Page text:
Most Recent Customer Reviews
Another Ozu masterpiece revealing the characters in small details.Published 6 months ago by Richard
You only have an opportunity to view this movie for the first time . . . once.
My suggestion is that you watch it in B&W (by setting color on your TV/monitor to... Read more
UKIGUSA MONOGATARI (A STORY OF FLOATING WEEDS). Silent But Golden!
Director: Yasujiro Ozu
Rating = ****
Film = four (4) stars; intertitles... Read more
Watching the Roger Ebert commentary and watching the film at the same time: Very involving.
I miss Ebert's dulcet voice (tho' I liked Siskel more) and this 2003... Read more
A great program: the original silent movie and its remake done some 25 years later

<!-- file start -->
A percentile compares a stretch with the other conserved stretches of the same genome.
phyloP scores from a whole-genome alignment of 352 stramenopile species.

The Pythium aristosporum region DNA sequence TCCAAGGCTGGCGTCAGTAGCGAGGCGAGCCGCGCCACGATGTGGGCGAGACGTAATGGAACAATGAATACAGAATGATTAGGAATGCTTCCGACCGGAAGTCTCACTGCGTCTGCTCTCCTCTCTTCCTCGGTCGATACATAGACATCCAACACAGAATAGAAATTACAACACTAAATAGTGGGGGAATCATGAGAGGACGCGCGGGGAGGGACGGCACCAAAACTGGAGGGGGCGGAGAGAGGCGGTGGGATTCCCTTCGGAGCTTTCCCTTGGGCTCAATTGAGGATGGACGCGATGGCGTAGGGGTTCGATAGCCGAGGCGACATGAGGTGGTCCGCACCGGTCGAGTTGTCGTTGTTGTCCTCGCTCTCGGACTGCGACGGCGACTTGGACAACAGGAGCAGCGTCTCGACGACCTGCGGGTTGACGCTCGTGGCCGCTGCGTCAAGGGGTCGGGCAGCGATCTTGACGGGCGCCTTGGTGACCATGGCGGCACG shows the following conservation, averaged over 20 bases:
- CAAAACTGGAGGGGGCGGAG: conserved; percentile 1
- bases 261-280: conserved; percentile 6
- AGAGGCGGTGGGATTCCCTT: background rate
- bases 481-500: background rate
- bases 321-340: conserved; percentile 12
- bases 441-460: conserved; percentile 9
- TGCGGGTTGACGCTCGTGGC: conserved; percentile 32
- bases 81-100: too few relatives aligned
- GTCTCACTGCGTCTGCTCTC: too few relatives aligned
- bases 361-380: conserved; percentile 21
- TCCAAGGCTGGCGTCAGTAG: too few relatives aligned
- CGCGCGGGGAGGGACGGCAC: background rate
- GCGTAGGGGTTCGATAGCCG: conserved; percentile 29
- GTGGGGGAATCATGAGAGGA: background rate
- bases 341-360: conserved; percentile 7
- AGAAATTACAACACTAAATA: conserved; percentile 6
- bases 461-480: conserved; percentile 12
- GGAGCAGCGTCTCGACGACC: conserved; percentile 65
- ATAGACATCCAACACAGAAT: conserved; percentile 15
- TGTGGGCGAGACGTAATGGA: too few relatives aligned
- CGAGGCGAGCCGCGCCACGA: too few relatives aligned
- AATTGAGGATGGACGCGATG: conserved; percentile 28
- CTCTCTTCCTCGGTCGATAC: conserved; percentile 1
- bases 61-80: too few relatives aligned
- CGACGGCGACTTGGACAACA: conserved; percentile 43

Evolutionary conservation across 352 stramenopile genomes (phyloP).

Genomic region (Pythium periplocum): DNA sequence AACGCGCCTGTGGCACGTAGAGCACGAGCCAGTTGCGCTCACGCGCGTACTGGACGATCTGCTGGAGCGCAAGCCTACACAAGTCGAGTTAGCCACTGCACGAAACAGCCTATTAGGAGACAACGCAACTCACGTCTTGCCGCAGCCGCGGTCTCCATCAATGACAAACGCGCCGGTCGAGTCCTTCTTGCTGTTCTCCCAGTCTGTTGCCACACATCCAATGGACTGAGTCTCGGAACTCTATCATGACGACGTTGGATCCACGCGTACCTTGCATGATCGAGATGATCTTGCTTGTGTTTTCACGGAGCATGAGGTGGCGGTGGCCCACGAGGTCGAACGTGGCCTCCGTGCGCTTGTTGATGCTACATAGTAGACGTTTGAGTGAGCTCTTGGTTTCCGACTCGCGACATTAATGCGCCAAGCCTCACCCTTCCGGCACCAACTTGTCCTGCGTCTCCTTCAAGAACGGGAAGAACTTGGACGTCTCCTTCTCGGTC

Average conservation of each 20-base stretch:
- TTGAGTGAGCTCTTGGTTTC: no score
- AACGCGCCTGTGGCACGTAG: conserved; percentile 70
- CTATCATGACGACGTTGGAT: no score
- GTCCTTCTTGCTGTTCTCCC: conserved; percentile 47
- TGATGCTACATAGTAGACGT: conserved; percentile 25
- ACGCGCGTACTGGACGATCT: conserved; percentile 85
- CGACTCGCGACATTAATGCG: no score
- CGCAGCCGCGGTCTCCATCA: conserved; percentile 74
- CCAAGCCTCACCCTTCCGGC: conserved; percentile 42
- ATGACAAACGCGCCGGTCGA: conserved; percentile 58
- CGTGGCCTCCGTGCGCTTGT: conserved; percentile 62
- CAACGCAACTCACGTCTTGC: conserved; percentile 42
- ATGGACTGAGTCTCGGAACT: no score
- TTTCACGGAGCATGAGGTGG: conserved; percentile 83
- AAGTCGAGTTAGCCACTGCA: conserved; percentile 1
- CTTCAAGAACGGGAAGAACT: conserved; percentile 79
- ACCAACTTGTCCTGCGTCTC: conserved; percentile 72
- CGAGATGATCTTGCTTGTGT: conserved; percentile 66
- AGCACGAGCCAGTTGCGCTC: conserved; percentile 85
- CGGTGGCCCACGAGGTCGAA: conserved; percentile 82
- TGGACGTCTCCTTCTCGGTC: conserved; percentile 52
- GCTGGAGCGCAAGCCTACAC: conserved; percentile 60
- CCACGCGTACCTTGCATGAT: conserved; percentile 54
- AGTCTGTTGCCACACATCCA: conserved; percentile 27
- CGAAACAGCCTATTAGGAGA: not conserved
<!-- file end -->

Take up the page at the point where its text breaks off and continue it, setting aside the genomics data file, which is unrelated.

Fascinating to see a film director's OWN VISION of a simple but profound HUMAN story.
The double feature (both versions, silent and color) were on last night on TCM. I saw part of the silent film one and was distracted. But I was totally enthralled by the color one. Read morePublished on January 16, 2012 by Mir
Spoiler alert: this review reveals elements of the story.
Ukigusa (floating weeds) is a beautiful and moving film, one of only four that Ozu made in color. Read more
A superb film. Ozu's "Floating Weeds" is a classic in the best sense. It ranks with the greatest of the Japanese films. Read morePublished on September 24, 2009 by James Paul
Yasujiro Ozu was perhaps the greatest obsessional filmmaker in history. Thus, it's no surprise that not only did he rework the same themes over and again in his films, but that he... Read morePublished on September 7, 2008 by Cosmoetica